Issue #85

Sent to members on February 19, 2018

A conversion-focused Contact Us page [Part 2]

(We’re continuing talking about our contact page. For the first part, see Thursday’s Daily)

#3 – Include Frequently Asked Questions (FAQ)

This one depends on the nature of your business and the volume of inquiries you get. If you get a fair amount of email volume, you can often deal with some of the more common inquiries in advance using an FAQ and keep them from having to email you in the first place.

So, one purpose of the FAQ is just that… a first layer of support that might very well handle their question instantly without an email needed.

But, there is another purpose…

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The FAQ on your contact page is also a potential marketing opportunity.

You can take common questions of your market and point them right to blog posts or even offers that answer their question. For instance, here’s one way I did that…

In my case, I do get a fair amount of people emailing me asking how to get started. So, I get up an FAQ question for it and I link them to my Getting Started page as well as a lead magnet that answers their question in more detail than they likely ever asked for (which you can find here). That link is a squeeze page and will put them on my email list.

Here’s another one…

This answers the question by pointing them to The Lab and to the strategy coaching sessions.

Using the FAQ on your contact page, you can route common niche questions right into products or services – or even lead magnets – and therefore use your contact page for conversions.

#4 – Provide Multiple, Frictionless Contact Options

It’s disappointing the number of companies (even small ones) who seem to look at customers as a nuisance that needs to be kept from direct contact. But, when you make having a conversation hard, you’re hurting your business.

So, you want to have more than just email. Your contact options should be:

  1. Multiple. Give people choices.
  2. Frictionless. Contacting you should be easy and not make people jump through hoops. You also want to allow them to reach you on the platform which is easiest for them.
  3. Instant. You want to get as close to instantaneous as you can.

Potential contact options to include on your page are:

  • Email (of course).
  • Phone (if your business has a phone number that somebody will actually answer)
  • Facebook Messenger
  • Twitter
  • Live Chat (if you use it)
  • Snail Mail (yes, some people still use it)

For email, you could simply display your email address on the page, although that could open you up to robots who collect your address for spam purposes. I’d recommend you use a form. I personally prefer (and recommend) Gravity Forms. There are, of course, various free options such as Contact Form 7.

With Gravity Forms, you can easily set up a question for what the general inquiry is about and then route the message accordingly. This is perfect if you have multiple departments, team members, or support seats.

Facebook is a great, frictionless way to have people contact you. It is practically a utility these days and most people are surfing the internet logged into Facebook 24/7. So, Facebook Messenger is a great and often overlooked platform for client contact. Plus, Facebook is setting up Messenger to be a central tool for communicating with businesses.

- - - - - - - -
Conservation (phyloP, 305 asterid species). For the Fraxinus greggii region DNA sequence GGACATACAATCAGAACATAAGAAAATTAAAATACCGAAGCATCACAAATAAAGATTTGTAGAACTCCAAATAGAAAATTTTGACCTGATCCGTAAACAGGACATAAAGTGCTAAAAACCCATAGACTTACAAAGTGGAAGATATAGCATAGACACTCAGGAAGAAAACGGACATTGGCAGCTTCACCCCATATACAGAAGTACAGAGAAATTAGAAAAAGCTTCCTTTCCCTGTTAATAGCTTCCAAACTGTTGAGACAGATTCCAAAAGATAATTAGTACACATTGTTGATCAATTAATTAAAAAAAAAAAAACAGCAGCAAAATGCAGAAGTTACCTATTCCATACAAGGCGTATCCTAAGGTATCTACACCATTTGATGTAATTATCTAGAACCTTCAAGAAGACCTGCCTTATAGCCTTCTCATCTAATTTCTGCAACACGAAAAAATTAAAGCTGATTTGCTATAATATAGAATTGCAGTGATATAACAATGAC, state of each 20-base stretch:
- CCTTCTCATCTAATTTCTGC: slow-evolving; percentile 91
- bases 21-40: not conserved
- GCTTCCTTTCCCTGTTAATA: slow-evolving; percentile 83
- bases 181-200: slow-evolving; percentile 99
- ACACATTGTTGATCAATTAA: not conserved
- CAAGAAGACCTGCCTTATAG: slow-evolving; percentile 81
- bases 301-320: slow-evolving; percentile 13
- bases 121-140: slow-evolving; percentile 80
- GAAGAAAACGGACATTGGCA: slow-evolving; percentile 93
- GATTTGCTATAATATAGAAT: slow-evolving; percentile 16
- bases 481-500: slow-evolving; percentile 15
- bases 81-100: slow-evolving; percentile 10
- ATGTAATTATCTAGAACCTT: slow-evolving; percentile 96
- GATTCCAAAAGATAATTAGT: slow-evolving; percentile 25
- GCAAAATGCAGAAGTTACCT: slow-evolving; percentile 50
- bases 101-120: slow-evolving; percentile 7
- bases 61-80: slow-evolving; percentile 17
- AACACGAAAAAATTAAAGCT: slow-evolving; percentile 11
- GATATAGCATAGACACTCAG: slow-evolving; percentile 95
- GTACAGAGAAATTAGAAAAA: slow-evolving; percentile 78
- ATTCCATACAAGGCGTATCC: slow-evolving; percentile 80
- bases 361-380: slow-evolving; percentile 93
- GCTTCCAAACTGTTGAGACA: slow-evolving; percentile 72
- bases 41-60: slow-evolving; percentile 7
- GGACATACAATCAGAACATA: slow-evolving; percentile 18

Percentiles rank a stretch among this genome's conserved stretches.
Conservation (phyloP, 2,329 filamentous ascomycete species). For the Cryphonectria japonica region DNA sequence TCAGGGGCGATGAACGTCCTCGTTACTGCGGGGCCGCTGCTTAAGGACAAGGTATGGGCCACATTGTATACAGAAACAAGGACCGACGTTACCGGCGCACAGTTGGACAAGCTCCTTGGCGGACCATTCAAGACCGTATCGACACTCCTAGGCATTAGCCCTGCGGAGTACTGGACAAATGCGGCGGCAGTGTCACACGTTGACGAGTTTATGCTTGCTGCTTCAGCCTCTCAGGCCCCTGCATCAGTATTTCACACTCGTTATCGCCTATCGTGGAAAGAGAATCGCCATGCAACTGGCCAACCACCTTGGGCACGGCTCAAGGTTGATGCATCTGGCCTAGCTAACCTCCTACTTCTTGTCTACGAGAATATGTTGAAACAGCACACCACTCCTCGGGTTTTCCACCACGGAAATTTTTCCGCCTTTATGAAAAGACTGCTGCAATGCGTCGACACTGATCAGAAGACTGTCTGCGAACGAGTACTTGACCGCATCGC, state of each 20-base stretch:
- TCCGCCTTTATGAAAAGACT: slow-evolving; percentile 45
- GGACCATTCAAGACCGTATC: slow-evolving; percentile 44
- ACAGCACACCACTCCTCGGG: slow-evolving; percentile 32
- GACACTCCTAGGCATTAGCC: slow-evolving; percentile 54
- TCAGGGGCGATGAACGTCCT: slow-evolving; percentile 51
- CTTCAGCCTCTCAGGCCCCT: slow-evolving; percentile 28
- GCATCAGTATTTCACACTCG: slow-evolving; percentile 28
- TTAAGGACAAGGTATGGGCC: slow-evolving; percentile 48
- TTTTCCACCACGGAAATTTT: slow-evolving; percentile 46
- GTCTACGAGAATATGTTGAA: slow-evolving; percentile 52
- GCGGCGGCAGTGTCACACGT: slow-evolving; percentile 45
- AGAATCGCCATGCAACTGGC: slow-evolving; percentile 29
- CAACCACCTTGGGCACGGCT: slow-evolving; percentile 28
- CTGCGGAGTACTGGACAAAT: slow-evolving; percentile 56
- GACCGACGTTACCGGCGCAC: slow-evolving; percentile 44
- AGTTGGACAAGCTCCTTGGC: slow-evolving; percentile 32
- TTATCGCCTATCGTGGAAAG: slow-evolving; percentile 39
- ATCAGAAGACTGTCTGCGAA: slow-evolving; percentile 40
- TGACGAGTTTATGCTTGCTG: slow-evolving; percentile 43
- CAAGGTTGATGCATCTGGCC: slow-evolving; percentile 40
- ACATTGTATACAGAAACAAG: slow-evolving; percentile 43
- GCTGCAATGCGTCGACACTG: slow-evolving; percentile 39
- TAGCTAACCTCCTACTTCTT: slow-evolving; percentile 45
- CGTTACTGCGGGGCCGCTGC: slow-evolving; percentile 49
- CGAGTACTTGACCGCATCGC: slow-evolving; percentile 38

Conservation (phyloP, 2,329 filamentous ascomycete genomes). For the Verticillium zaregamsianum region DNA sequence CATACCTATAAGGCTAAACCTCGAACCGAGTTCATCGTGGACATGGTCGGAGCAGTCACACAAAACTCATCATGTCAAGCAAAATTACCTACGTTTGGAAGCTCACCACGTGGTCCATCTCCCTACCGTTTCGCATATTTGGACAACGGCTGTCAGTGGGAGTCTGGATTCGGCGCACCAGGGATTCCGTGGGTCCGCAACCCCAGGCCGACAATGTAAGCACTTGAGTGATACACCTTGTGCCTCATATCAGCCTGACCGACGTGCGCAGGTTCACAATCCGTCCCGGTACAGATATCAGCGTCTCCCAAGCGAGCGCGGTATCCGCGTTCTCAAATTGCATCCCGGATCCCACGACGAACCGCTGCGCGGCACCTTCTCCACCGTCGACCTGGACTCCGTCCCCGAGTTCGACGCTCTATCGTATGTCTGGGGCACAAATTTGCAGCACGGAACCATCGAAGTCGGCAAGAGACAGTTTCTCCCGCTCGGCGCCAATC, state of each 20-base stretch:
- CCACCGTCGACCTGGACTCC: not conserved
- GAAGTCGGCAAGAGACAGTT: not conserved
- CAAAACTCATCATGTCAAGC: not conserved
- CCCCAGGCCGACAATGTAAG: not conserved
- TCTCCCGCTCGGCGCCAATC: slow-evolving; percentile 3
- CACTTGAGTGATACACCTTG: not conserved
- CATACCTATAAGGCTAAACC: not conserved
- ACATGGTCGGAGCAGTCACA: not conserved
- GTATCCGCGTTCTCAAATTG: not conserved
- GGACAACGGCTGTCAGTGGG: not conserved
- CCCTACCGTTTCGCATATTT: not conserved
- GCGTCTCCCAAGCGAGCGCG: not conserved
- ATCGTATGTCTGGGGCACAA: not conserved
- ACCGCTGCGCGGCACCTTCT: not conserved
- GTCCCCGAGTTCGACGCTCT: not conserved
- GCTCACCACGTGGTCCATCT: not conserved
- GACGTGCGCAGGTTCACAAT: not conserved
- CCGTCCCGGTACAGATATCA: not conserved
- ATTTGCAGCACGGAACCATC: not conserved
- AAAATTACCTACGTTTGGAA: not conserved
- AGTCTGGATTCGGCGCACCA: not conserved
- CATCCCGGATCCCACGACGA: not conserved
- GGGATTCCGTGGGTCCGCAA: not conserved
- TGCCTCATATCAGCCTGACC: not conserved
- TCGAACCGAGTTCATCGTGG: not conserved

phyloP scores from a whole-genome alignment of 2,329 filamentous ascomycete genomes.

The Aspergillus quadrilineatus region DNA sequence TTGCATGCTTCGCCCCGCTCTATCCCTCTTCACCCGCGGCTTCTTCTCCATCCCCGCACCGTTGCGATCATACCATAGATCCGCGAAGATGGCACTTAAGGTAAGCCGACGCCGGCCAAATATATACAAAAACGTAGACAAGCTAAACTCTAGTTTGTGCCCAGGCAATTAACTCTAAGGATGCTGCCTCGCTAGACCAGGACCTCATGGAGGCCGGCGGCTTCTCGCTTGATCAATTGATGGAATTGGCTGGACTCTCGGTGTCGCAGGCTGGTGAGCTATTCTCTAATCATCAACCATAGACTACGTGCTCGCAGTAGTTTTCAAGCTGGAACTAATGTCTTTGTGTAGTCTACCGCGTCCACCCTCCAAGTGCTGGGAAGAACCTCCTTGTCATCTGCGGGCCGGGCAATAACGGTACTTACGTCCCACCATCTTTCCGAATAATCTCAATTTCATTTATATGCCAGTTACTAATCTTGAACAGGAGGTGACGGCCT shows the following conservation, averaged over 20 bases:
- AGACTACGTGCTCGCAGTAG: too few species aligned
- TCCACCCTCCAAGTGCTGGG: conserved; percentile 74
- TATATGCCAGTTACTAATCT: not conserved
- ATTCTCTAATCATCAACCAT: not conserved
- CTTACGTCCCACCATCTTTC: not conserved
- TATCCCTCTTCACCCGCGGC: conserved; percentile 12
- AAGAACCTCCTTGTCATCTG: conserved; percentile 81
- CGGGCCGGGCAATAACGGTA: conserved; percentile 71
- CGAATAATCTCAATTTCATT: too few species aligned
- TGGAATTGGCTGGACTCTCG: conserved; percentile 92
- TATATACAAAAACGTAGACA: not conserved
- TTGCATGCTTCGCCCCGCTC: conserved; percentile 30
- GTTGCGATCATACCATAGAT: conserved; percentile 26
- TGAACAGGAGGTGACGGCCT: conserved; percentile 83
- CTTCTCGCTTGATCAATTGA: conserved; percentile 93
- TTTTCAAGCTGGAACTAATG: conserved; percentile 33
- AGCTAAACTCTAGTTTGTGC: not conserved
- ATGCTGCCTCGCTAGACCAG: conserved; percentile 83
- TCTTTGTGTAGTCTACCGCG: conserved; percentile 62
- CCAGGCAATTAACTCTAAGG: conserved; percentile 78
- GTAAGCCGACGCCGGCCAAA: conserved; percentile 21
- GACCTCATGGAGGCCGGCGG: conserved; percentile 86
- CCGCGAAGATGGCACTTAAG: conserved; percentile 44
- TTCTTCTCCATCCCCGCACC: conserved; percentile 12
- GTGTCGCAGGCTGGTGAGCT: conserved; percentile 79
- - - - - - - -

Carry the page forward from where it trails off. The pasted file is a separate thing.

There are a few ways you can hook your ‘Contact Us’ page up with Facebook Messenger. The first (and easiest) option is simply to hyperlink to your own Messenger page.

Messenger has a shortlink which is If you then put your URL name after that, it creates a shortcut link right to Messenger so that somebody can message you directly. For instance, my Facebook page URL is…

So, a link direct to my Messenger would be:

That link opens up the Messenger web app full screen, preset to message me. You can place this link anywhere you want. Go ahead and click on it to see what it does.

Another option is to use is Zotabox. They have a Facebook Live Chat widget that you can use for free. It will only work with pages (not profiles). The widget is nice, but it appears in the lower corner of your page. Great for a live chat support option (if you’re actually there to answer their questions).

The option I personally love these days is ManyChat. ManyChat is about much more than Facebook buttons. This tool allows you to build a list on Messenger, set up autoresponders, Messenger bots and much more. But, for the purposes of our contact page, they have a “growth tool” that allows you to put a simple “Send to Messenger” button anywhere you like (such as your contact page).

The beauty of ManyChat is that when they contact you via Messenger, you can actually put them onto your Messenger list and foster ongoing engagement. And… the open rates are insanely high.

If you wanted to simply invite people to connect on social media, that’s easy as well.

As for using a phone number, only do so if somebody will actually be there to answer it. I’m well aware that you could sign up for Google Voice and technically have a phone number for your business. I have one, too. But, I never answer it. It goes right to voicemail. And, for that reason, I do not list it on my contact page. Voice mail introduces friction. Plus, support is actually much faster (in my case) if you go through the standard support desk.

All this to say…

Make it super easy for people to start a conversation with you and your business. And, think beyond just email.

(We’ll wrap this up tomorrow)

– David

Tech Talk

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